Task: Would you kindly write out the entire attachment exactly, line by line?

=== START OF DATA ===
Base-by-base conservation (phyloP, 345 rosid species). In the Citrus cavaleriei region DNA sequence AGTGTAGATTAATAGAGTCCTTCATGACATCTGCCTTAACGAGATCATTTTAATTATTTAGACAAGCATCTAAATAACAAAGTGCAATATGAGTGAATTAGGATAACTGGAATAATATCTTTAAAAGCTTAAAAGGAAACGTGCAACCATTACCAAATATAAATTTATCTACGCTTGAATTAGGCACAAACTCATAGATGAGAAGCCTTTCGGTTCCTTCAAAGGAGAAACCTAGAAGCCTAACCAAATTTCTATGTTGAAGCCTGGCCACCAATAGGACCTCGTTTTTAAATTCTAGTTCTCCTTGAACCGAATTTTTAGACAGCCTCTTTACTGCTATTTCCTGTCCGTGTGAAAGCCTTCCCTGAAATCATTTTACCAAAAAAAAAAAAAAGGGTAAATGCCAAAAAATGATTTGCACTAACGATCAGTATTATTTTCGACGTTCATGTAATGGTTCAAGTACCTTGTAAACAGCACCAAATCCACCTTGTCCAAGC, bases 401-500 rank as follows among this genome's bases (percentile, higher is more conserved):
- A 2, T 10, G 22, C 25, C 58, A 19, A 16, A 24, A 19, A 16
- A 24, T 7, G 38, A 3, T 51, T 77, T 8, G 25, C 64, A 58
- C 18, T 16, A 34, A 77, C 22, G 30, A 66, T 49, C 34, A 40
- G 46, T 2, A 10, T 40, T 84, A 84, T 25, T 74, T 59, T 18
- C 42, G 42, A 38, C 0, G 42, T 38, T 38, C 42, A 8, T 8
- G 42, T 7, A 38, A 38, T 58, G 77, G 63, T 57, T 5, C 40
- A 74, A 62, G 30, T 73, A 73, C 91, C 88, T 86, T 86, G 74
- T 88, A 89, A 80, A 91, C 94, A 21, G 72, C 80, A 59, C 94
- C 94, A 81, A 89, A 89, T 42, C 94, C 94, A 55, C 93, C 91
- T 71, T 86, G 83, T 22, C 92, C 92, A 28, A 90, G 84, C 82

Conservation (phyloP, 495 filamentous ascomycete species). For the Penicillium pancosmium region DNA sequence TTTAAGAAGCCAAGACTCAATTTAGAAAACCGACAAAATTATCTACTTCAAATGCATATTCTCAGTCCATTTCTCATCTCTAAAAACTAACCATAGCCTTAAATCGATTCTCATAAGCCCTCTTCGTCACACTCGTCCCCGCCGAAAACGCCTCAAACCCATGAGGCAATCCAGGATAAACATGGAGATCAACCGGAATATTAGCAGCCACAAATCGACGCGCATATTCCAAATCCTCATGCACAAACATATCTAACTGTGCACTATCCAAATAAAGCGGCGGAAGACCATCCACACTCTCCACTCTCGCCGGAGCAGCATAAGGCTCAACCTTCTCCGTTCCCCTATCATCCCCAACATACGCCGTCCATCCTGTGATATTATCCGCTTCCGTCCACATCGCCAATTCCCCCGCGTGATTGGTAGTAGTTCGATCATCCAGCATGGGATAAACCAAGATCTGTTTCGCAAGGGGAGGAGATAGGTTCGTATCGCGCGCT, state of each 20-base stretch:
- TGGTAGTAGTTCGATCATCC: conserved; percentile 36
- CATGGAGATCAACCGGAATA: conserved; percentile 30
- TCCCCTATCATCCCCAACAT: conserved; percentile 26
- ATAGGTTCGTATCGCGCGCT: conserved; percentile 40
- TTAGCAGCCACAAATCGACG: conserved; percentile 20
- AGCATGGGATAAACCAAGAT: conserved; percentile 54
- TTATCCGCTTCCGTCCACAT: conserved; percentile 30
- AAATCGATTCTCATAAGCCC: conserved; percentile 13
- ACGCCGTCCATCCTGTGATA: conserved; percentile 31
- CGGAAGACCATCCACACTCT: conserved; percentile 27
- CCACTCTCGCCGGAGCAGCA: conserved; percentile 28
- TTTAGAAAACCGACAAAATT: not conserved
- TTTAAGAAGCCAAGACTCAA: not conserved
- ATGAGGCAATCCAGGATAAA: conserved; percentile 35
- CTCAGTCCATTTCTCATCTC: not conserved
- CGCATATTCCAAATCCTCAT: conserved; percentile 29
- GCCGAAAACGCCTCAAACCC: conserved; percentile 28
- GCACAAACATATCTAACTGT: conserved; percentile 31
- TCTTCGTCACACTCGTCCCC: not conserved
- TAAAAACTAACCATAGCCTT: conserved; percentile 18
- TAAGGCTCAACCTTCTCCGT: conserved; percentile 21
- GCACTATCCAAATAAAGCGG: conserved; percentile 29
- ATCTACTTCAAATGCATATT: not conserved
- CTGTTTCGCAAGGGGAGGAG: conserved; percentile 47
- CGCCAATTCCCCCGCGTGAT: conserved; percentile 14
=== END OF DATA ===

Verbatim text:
Base-by-base conservation (phyloP, 345 rosid species). In the Citrus cavaleriei region DNA sequence AGTGTAGATTAATAGAGTCCTTCATGACATCTGCCTTAACGAGATCATTTTAATTATTTAGACAAGCATCTAAATAACAAAGTGCAATATGAGTGAATTAGGATAACTGGAATAATATCTTTAAAAGCTTAAAAGGAAACGTGCAACCATTACCAAATATAAATTTATCTACGCTTGAATTAGGCACAAACTCATAGATGAGAAGCCTTTCGGTTCCTTCAAAGGAGAAACCTAGAAGCCTAACCAAATTTCTATGTTGAAGCCTGGCCACCAATAGGACCTCGTTTTTAAATTCTAGTTCTCCTTGAACCGAATTTTTAGACAGCCTCTTTACTGCTATTTCCTGTCCGTGTGAAAGCCTTCCCTGAAATCATTTTACCAAAAAAAAAAAAAAGGGTAAATGCCAAAAAATGATTTGCACTAACGATCAGTATTATTTTCGACGTTCATGTAATGGTTCAAGTACCTTGTAAACAGCACCAAATCCACCTTGTCCAAGC, bases 401-500 rank as follows among this genome's bases (percentile, higher is more conserved):
- A 2, T 10, G 22, C 25, C 58, A 19, A 16, A 24, A 19, A 16
- A 24, T 7, G 38, A 3, T 51, T 77, T 8, G 25, C 64, A 58
- C 18, T 16, A 34, A 77, C 22, G 30, A 66, T 49, C 34, A 40
- G 46, T 2, A 10, T 40, T 84, A 84, T 25, T 74, T 59, T 18
- C 42, G 42, A 38, C 0, G 42, T 38, T 38, C 42, A 8, T 8
- G 42, T 7, A 38, A 38, T 58, G 77, G 63, T 57, T 5, C 40
- A 74, A 62, G 30, T 73, A 73, C 91, C 88, T 86, T 86, G 74
- T 88, A 89, A 80, A 91, C 94, A 21, G 72, C 80, A 59, C 94
- C 94, A 81, A 89, A 89, T 42, C 94, C 94, A 55, C 93, C 91
- T 71, T 86, G 83, T 22, C 92, C 92, A 28, A 90, G 84, C 82

Conservation (phyloP, 495 filamentous ascomycete species). For the Penicillium pancosmium region DNA sequence TTTAAGAAGCCAAGACTCAATTTAGAAAACCGACAAAATTATCTACTTCAAATGCATATTCTCAGTCCATTTCTCATCTCTAAAAACTAACCATAGCCTTAAATCGATTCTCATAAGCCCTCTTCGTCACACTCGTCCCCGCCGAAAACGCCTCAAACCCATGAGGCAATCCAGGATAAACATGGAGATCAACCGGAATATTAGCAGCCACAAATCGACGCGCATATTCCAAATCCTCATGCACAAACATATCTAACTGTGCACTATCCAAATAAAGCGGCGGAAGACCATCCACACTCTCCACTCTCGCCGGAGCAGCATAAGGCTCAACCTTCTCCGTTCCCCTATCATCCCCAACATACGCCGTCCATCCTGTGATATTATCCGCTTCCGTCCACATCGCCAATTCCCCCGCGTGATTGGTAGTAGTTCGATCATCCAGCATGGGATAAACCAAGATCTGTTTCGCAAGGGGAGGAGATAGGTTCGTATCGCGCGCT, state of each 20-base stretch:
- TGGTAGTAGTTCGATCATCC: conserved; percentile 36
- CATGGAGATCAACCGGAATA: conserved; percentile 30
- TCCCCTATCATCCCCAACAT: conserved; percentile 26
- ATAGGTTCGTATCGCGCGCT: conserved; percentile 40
- TTAGCAGCCACAAATCGACG: conserved; percentile 20
- AGCATGGGATAAACCAAGAT: conserved; percentile 54
- TTATCCGCTTCCGTCCACAT: conserved; percentile 30
- AAATCGATTCTCATAAGCCC: conserved; percentile 13
- ACGCCGTCCATCCTGTGATA: conserved; percentile 31
- CGGAAGACCATCCACACTCT: conserved; percentile 27
- CCACTCTCGCCGGAGCAGCA: conserved; percentile 28
- TTTAGAAAACCGACAAAATT: not conserved
- TTTAAGAAGCCAAGACTCAA: not conserved
- ATGAGGCAATCCAGGATAAA: conserved; percentile 35
- CTCAGTCCATTTCTCATCTC: not conserved
- CGCATATTCCAAATCCTCAT: conserved; percentile 29
- GCCGAAAACGCCTCAAACCC: conserved; percentile 28
- GCACAAACATATCTAACTGT: conserved; percentile 31
- TCTTCGTCACACTCGTCCCC: not conserved
- TAAAAACTAACCATAGCCTT: conserved; percentile 18
- TAAGGCTCAACCTTCTCCGT: conserved; percentile 21
- GCACTATCCAAATAAAGCGG: conserved; percentile 29
- ATCTACTTCAAATGCATATT: not conserved
- CTGTTTCGCAAGGGGAGGAG: conserved; percentile 47
- CGCCAATTCCCCCGCGTGAT: conserved; percentile 14